Colorectal Cancer High-Risk Program
As part of our comprehensive cancer care, UC San Diego Health offers genetic testing to help identify whether you have a higher risk of hereditary colorectal cancer.
Between 5 and 10 percent of all colorectal cancers are caused by genetic mutations that can be inherited. If you're a member of a family with a specific type of genetic mutation, such as Lynch syndrome, you are at higher risk of developing colorectal cancer. This is especially true when you have a parent, sibling or child who developed certain cancers before the age of 50.
Should I Be Tested?
We can assess your risk factors for inherited colorectal cancer and determine whether you are a candidate for genetic testing. Testing is generally recommended if you meet one of the following.
Have a first-degree relative with colorectal cancer that was diagnosed before the age of 50
Have had colorectal cancer OR multiple polyps diagnosed before the age of 50
Have had colorectal cancer AND multiple polyps diagnosed at any age
Have had uterine cancer diagnosed before the age of 50
Have more than three relatives with colorectal cancer
Screening Services for Lynch Syndrome and Other Hereditary Colorectal Cancers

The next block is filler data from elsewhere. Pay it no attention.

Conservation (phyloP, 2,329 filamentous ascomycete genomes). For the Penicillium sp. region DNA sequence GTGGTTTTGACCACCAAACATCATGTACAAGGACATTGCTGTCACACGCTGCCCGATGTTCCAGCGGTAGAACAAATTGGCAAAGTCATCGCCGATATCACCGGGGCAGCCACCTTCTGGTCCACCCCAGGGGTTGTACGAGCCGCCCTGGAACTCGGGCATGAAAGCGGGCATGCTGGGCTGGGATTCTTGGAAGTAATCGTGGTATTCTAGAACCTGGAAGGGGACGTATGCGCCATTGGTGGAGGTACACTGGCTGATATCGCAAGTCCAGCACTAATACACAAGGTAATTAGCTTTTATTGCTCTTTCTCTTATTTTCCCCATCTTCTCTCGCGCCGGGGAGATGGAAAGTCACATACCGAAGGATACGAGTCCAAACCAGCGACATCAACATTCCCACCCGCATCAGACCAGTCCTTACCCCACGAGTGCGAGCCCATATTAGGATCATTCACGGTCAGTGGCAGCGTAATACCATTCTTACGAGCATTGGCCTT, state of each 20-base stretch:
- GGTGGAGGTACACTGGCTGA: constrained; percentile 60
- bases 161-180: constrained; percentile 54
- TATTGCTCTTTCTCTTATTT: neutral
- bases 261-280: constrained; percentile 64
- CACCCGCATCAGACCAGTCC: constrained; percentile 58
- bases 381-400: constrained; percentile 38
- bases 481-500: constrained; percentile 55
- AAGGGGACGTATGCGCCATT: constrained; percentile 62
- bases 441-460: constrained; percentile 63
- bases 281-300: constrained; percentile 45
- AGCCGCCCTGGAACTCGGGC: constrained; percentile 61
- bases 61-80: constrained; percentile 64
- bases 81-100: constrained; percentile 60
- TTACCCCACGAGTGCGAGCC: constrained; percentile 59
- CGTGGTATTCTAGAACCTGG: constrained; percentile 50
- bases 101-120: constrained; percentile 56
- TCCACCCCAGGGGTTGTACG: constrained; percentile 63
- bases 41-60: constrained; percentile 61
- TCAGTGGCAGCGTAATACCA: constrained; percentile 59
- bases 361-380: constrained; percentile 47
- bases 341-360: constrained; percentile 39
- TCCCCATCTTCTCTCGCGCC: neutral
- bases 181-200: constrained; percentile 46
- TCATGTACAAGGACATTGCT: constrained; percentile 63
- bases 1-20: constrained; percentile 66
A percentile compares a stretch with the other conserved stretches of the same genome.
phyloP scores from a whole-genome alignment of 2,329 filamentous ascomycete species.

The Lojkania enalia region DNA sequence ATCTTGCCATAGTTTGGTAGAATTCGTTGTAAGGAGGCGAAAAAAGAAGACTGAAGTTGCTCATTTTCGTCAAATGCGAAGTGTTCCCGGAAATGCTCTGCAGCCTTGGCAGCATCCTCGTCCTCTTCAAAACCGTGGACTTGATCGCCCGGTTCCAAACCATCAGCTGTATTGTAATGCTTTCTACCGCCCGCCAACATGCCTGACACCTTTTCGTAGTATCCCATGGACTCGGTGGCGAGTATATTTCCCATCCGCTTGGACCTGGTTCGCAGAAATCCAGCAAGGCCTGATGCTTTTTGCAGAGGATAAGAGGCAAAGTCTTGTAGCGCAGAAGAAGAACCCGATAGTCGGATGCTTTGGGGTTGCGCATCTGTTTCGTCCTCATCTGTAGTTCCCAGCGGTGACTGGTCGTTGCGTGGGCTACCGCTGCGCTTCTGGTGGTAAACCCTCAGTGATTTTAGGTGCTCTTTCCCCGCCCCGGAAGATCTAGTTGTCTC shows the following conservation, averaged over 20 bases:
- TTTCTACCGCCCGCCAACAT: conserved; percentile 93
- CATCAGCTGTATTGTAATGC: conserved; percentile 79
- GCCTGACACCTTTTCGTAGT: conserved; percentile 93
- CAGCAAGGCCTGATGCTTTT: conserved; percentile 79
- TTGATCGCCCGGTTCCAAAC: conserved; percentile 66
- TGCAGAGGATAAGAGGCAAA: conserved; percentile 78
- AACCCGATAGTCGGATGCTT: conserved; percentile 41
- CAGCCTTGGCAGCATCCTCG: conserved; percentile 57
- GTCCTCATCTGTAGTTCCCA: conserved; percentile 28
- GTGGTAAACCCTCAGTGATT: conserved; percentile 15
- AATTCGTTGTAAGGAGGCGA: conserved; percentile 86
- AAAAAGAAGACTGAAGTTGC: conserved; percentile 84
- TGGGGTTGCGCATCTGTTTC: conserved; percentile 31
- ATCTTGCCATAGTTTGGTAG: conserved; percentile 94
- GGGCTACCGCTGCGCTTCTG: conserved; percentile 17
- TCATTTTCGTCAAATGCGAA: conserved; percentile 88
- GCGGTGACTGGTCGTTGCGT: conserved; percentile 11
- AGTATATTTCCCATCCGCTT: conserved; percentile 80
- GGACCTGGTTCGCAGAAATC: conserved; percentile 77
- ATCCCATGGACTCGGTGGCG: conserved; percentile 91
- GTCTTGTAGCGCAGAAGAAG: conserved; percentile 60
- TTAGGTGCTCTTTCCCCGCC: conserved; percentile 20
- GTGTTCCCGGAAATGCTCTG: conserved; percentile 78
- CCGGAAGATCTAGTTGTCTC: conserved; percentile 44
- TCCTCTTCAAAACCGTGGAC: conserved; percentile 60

We offer testing for Lynch syndrome, also known as hereditary non-polyposis colon cancer (NPCC), the most common inherited form of colorectal cancer. Testing can also identify familial adenomatous polyposis (FAP), juvenile polyposis, and MYH-associated polyposis, Cowden syndrome, Peutz-Jeghers syndrome, Li-Fraumeni syndrome, and hereditary diffuse gastric cancer syndrome.
Genetic testing may also be used to refine your treatment plan if you have colorectal or uterine cancer. It can be completed with a simple blood or oral swab test.
Benefits of Knowing Your Genetic Risk
If you have a genetic mutation linked to increased cancer risk, you and your provider can discuss how to interpret and use the information in the context of your health history and lifestyle choices. Below are some of the ways in which results from genetic testing may be used to protect you and your family members.
Your doctor may recommend a personalized screening and prevention plan specific to your genetic mutation based on National Comprehensive Cancer Network (NCCN) guidelines. This may include colonoscopy at an earlier age and more frequently than those without a mutation.
Your doctor may also recommend additional screening tests (such as endoscopy or uterine biopsy) for other related cancers, including endometrial, ovarian, gastric, small bowel and pancreatic cancer.
Certain medications may reduce your colorectal cancer risk.
If you are currently in treatment for colorectal cancer, you may discuss surgical options with your physician, such as limited or segmented vs total colectomy.
You may inform your first-degree family members — who have a 1 in 2 chance of having the same mutation — to get tested.
Colorectal Cancer Screening Specialist
Individuals at higher risk of colorectal cancer will be referred to gastroenterologist Samir Gupta, MD — one of only a few inherited colorectal cancer specialists in the U.S. He will personalize your prevention strategies or care plan.
Cancer Prevention through Lifestyle
You may be able to reduce your cancer risk and improve how you feel with certain lifestyle choices.